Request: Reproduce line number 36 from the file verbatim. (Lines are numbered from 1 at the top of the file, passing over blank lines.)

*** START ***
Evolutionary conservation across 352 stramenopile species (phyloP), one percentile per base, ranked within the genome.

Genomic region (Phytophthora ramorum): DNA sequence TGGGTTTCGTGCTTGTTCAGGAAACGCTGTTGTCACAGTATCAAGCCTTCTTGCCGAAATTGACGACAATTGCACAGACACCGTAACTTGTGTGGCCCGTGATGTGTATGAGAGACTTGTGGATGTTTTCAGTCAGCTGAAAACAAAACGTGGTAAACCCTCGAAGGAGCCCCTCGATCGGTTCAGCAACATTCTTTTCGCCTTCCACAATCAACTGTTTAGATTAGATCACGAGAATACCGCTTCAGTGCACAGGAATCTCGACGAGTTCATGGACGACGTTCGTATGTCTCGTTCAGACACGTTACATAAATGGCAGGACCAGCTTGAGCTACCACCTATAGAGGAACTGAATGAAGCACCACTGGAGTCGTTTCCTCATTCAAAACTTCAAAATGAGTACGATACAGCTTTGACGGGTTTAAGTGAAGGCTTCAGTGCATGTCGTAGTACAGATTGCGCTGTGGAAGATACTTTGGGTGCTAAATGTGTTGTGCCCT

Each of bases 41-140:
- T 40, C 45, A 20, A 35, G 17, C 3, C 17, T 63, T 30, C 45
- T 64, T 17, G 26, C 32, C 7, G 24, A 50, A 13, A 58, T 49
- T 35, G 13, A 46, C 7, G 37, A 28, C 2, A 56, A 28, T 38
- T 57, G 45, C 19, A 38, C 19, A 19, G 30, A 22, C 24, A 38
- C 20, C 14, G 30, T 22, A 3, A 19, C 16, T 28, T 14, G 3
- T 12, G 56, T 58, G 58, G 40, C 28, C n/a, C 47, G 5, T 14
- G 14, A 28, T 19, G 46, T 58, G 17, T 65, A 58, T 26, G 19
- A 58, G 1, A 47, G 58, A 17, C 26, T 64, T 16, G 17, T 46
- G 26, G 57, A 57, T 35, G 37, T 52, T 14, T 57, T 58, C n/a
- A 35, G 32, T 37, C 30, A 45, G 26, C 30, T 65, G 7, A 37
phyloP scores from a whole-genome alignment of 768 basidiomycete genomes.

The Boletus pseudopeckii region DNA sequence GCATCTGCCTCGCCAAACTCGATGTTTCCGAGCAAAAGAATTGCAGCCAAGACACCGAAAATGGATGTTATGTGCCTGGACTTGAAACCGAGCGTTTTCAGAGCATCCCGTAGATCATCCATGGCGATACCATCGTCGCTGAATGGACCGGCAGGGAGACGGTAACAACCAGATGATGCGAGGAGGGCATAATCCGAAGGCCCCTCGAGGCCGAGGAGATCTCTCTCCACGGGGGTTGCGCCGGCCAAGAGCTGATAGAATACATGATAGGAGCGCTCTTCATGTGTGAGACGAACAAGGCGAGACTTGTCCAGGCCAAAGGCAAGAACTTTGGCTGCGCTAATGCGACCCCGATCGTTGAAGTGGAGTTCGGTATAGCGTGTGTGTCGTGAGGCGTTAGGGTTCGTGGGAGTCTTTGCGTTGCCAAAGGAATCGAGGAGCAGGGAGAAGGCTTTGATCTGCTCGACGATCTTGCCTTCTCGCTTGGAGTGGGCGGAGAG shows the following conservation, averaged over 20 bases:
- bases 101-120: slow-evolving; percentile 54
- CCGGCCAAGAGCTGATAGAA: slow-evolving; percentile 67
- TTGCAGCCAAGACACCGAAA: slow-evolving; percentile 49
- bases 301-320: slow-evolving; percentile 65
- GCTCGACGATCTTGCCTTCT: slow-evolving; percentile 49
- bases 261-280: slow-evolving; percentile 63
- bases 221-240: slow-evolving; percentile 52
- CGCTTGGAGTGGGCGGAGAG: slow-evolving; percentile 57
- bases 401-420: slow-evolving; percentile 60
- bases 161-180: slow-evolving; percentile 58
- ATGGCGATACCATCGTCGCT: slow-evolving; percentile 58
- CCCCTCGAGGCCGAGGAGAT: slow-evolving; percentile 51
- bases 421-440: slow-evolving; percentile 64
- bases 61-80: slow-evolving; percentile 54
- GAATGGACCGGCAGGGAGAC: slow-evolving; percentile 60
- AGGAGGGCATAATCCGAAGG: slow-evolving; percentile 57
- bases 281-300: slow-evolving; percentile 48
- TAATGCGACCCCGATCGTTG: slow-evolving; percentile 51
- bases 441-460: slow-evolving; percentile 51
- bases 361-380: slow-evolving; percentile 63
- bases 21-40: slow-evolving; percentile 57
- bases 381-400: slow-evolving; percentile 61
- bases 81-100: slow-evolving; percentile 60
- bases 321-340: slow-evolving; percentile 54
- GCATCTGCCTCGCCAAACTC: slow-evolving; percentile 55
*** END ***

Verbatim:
- bases 21-40: slow-evolving; percentile 57